I was very disappointed, when I lived in London, not to get a chance to go to Kew Gardens–or it would be more accurate to say that I didn’t make the time, and regretted it later. So, when I went back to London this summer, I was excited to finally make time to go.
The first thing to know about Kew Gardens is it really isn’t far from the city. It’s over near Heathrow (and there are planes going past constantly), but you can get there pretty quickly from the city center–the Kew Gardens Station (District line) is less than 5 minutes away.
The Gardens were originally royal land (like most of the parks in London). Most of the land and the structures are ridiculously old and there is even a castle on the grounds with characters in Jane Austen apparel. Note–you have to pay extra to get into the palace, which I did not do, so I can’t tell you if it’s worth it. The gardens are particularly famous for their cast iron hot-houses, all of which date back to the mid-19th century. They’re really beautiful and allowed to sort of decay a little in a beautiful way–something the British are really good at, in my experience, is embracing the beauty involved in age and dereliction. The same is true of Highgate Cemetery–the iron is painted white, but rusting in places because of the humidity. It adds to the charm of the place, in my opinion.
There are lots of structures on the grounds, but I didn’t manage to see them all. The park is quite big, and it makes a long walk. Bring comfy shoes! But some examples of the structures include the aforementioned palace and several hot-houses, such as the Palm House and the Temperate House (largest Victorian greenhouse in the world), and a Chinese Pagoda that dates from the 18th century. There is a cottage on the grounds that was a gift from George III to Queen Charlotte, that has been restored and is open for viewing. There is a Japanese tea house and garden, and a couple of restaurants located in really old beautiful buildings. There are also newer buildings, like the Princess of Wales conservatory and the Treetop Gallery. That last one is pretty cool, though I must say my fear of heights flared up. You take these ridiculous stairs up to the treetop height and you can see pretty far–probably even farther in the winter when there aren’t so many leaves on the trees. Here’s what it looks like:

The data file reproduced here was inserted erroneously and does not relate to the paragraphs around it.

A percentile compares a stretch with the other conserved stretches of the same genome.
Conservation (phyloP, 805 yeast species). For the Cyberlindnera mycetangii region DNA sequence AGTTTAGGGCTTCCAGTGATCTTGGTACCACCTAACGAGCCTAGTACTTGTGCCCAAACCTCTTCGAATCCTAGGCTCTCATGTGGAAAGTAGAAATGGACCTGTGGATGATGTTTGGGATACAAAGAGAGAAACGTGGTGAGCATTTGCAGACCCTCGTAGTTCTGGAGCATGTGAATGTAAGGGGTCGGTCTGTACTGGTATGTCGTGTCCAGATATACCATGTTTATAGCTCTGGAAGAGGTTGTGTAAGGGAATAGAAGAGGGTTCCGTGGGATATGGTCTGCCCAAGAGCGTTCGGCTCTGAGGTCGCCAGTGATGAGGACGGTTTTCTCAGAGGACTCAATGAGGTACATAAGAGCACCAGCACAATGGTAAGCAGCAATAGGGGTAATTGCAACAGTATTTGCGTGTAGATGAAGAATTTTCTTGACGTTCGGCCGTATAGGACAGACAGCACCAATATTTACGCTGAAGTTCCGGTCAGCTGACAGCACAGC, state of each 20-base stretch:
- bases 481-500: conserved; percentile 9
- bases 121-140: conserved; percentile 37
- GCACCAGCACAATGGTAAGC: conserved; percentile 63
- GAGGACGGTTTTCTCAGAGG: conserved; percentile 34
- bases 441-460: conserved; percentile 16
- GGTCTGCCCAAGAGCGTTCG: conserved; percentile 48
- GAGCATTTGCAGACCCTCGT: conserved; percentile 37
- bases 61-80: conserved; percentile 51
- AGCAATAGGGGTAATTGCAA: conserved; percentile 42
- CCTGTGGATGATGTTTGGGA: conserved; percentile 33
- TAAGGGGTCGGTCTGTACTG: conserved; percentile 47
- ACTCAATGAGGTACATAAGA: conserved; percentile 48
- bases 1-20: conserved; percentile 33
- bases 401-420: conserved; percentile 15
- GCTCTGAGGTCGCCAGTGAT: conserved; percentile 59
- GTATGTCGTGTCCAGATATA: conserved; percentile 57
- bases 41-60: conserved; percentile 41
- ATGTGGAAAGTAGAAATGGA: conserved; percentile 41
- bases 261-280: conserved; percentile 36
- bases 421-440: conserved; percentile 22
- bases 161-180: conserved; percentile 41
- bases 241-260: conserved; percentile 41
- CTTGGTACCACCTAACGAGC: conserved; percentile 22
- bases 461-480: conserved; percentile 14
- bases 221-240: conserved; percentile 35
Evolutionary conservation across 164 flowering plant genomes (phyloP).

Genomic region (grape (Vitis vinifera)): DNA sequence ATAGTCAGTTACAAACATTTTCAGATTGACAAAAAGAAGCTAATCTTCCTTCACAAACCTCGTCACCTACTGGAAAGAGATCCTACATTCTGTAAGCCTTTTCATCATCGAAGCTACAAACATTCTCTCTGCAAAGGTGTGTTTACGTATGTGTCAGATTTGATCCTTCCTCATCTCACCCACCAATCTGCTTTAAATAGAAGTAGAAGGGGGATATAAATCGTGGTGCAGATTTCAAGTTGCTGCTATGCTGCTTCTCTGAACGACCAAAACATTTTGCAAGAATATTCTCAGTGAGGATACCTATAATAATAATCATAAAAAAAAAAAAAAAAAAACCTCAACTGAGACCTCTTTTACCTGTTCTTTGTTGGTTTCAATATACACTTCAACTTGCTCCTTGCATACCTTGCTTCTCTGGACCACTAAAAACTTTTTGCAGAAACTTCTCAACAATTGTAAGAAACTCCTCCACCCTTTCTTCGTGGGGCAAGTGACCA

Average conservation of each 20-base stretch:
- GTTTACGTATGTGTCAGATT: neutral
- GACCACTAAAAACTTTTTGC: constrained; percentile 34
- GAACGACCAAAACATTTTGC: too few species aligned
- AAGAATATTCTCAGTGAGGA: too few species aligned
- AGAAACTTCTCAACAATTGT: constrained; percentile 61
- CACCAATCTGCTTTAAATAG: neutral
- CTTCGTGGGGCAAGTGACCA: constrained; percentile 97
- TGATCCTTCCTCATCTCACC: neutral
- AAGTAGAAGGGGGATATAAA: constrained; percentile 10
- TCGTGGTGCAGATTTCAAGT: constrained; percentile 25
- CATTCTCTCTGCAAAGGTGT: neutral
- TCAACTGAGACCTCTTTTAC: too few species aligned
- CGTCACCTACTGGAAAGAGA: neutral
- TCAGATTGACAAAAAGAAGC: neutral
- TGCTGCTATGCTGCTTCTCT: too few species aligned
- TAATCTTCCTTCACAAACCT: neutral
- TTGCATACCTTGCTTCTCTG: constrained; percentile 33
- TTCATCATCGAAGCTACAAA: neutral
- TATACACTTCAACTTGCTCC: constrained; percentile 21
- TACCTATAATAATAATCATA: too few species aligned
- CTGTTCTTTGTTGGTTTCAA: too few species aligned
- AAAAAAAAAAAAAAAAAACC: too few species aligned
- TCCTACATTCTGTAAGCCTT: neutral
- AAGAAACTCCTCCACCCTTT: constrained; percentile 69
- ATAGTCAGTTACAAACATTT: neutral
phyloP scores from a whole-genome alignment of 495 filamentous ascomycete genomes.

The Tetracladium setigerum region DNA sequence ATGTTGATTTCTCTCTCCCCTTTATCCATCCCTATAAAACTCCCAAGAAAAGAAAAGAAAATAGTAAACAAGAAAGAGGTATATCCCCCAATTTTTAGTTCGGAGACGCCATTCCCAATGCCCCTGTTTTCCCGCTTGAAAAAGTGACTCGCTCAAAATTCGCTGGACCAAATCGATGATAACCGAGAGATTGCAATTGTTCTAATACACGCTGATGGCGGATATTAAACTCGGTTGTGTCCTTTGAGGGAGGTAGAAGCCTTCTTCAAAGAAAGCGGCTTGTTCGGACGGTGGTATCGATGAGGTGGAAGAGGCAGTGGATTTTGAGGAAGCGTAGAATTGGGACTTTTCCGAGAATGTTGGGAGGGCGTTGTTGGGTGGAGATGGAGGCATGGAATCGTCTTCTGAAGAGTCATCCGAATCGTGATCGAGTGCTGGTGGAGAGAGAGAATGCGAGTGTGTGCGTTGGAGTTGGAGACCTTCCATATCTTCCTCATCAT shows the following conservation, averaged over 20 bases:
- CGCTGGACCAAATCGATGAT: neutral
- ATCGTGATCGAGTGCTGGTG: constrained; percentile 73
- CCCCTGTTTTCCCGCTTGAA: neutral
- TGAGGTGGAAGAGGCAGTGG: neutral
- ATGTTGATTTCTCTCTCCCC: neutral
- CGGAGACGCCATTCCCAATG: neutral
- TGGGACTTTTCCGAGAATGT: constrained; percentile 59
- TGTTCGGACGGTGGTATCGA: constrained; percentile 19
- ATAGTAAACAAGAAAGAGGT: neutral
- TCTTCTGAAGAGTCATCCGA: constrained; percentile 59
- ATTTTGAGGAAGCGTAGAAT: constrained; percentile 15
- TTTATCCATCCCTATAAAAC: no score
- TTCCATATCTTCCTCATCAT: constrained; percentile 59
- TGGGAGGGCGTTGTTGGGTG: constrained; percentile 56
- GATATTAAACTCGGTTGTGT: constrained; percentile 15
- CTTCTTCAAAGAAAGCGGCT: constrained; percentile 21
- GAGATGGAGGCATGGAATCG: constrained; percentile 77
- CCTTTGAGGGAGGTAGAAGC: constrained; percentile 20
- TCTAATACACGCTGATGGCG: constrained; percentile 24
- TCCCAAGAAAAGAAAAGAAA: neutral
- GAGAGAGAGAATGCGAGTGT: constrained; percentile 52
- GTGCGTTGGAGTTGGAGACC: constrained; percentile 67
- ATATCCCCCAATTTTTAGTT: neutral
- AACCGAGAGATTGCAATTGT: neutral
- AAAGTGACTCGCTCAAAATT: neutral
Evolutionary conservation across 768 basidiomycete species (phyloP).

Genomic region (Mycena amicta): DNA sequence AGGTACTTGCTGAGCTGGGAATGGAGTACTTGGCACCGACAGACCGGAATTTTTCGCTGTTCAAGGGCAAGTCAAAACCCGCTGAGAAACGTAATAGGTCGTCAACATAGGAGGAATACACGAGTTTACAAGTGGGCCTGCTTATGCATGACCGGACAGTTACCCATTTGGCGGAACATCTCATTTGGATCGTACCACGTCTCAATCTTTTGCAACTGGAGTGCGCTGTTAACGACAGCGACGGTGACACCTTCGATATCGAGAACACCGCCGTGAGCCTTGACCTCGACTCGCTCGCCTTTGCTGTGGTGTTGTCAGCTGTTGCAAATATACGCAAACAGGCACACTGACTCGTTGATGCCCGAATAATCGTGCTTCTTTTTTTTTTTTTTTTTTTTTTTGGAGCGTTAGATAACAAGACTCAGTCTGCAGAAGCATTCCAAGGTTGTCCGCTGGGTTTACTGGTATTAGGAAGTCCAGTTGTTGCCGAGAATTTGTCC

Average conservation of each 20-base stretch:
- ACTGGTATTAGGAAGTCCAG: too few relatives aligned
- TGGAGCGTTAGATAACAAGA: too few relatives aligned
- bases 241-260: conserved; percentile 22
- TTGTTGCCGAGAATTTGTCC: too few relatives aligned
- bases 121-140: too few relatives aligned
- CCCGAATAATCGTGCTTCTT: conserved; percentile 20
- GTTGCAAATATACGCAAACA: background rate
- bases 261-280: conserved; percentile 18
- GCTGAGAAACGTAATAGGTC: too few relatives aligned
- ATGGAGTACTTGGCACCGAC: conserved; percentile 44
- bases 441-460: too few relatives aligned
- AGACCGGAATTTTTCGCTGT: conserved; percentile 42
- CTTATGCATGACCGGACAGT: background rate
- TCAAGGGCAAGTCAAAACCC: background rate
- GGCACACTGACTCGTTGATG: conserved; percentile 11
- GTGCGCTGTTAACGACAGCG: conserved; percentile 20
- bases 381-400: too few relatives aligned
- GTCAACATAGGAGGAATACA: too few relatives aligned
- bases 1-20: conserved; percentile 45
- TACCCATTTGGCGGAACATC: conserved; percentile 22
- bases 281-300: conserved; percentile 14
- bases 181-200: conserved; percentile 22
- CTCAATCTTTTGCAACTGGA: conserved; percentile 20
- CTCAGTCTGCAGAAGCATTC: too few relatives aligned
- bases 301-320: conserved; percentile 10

Though our view was disturbed by leaves, you could see the Gherkin building in one corner, and Wembley Stadium in the other. –If you are a local you may want to entertain yourself by standing at that corner and watching tourists exclaim they can see the Eye. I heard more than one person make that mistake, even though the stadium doesn’t really look like a Ferris wheel.
I really loved my day at Kew, though my legs and feet were killing me by the end. It didn’t help that it was my third (fourth?) day in a row walking 10+ miles. Wear comfortable shoes–I am repeating myself because it’s really good advice. Also, expect the hot houses to be…well…hot. We went on a pleasant day, where the outside air was about 70-75 degrees and it was pretty sunny. Inside the greenhouses it was maybe 5 or 10 degrees warmer, but the humidity was ridiculous. You can go upstairs in a few of the hothouses and get nice views over the park, but you can feel the air getting thicker with every step. It was beyond uncomfortable, though obviously quite necessary for the plants they are cultivating. Bring some water and wear some layers, if it’s cool outside.
Kew Gardens is a great place to take photos, from big open grounds to macro shots. Below are some of the photos we took, though of course I have no photographic talent, I did really enjoy finding good shots while I was there.